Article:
People argue that Mancini still has used large sums of money to get the quality players and build a fabulous team. No one is arguing that. Yet with so many high profile players, Mancini has managed to keep them all happy and more importantly playing for the team. When trouble has arisen through the season, Mancini has sorted it the same way he has sorted out his team: Through discipline. Everyone already knows the case of Carlos Tevez: His banishment and now his return. Everyone knows about Mario Balotelli’s antics and how this season, he’s been less (to an extent) of a troublemaker.

A lesser manager would have crumbled underneath all this pressure of player revolts, big name stars and media criticism. Mancini though is just like the player he was has taken it in his stride: A determined, disciplined individual with a winning passion. The Italian has created a team worthy of winning the Premier League, and if they do overcome their great rivals and take the crown, it’s not the money that everyone should be praising, it’s Mancini.

This entry was posted in Leagues: EPL, Manchester City. Bookmark the permalink.

16 Responses to Roberto Mancini Matters, Not the Millions of Manchester City

  1. evan says:

    Great article giving Mancini the praise he deserves.

    I can’t think of any other manager that would do a better job at City than Mancini is currently doing. He handles everything with class off the pitch and usually gets everything right on the pitch.

    There have been many people waiting for a meltdown at City for the past two years. They thought it was impossible for a club to win with “so many egos”.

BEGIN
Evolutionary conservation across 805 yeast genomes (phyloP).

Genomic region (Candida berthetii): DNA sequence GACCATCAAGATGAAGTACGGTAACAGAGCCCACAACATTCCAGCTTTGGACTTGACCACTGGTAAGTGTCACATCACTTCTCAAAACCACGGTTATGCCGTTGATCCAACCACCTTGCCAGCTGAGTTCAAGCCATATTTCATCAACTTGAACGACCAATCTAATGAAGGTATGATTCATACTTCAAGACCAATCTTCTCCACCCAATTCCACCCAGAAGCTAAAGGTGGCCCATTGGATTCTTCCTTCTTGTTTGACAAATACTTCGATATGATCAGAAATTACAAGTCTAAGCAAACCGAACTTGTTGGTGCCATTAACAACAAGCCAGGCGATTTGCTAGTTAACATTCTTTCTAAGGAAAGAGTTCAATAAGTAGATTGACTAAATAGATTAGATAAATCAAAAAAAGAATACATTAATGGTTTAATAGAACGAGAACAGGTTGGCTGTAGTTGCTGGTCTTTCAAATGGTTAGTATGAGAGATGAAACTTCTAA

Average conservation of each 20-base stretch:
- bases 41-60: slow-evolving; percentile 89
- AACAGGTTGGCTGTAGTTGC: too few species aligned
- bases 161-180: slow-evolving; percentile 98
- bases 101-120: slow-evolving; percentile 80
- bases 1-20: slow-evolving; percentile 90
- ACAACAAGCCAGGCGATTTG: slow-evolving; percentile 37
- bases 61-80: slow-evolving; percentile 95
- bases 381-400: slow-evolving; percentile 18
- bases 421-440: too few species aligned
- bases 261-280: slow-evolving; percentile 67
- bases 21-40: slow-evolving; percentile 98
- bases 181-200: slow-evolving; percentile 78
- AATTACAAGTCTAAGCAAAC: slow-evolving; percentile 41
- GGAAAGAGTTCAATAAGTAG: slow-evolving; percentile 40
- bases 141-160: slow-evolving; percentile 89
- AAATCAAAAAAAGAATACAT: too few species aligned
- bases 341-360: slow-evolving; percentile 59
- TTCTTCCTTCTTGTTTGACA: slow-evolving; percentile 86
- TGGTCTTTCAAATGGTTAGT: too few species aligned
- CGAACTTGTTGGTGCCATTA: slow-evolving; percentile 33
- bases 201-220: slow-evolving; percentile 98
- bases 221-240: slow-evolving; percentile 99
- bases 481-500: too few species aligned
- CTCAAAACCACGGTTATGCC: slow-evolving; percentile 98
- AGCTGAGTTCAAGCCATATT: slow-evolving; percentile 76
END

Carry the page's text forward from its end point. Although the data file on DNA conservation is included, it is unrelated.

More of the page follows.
Mancini has completely disproved them and even if City don’t win the title, it will be depressing for us city fans, but we can still look back at a record breaking season where we have only been off top spot 2 or 3 times all season.

    I’m just glad Chelsea didn’t take Mancini. They probably would have fired him though.

  2. dbm says:

    I think Mancini has proven himself to be an elite manager this year regardless if City win the league or not this year. Just being able to handle this squad is enough of a task, but to be able to do with the calm Mancini shows week in and out is impressive. Wearing the sky blue scarf from the very beginning was a nice touch of class also.

  3. David G says:

    Pretty sure it’s the money everyone should be praising

  4. jack says:

    He was proven an elite manager in Italy…not England.

    lmao

  5. jtm371 says:

    lets see how great he is after the 11 matches left.he has done well up till now.disappointed in the tevez deal if someone calls me a liar i don’t think he is on the team it is called respect.oh well it will be fun to watch

  6. raok says:

    He’s a fine manager, sure, no doubt about it but it doesn’t mean that he has built a team, he bought it, spending obscene amounts of money.

    • Why? says:

      raok, You do know that Wenger has bought near enough every single one of the players (18) that were in the squad against Newcastle don’t you and you do know they weren’t exactly cheap? Is it OK if it’s your team is it then called ‘building’? As the way you tell people ‘it doesn’t mean that he has built a team, he bought it, spending obscene amounts of money.’ looks like your insinuating Wenger took players as 10 year olds from housing estates all round the World lol, well news flash he didn’t! Talk about getting on your high horse!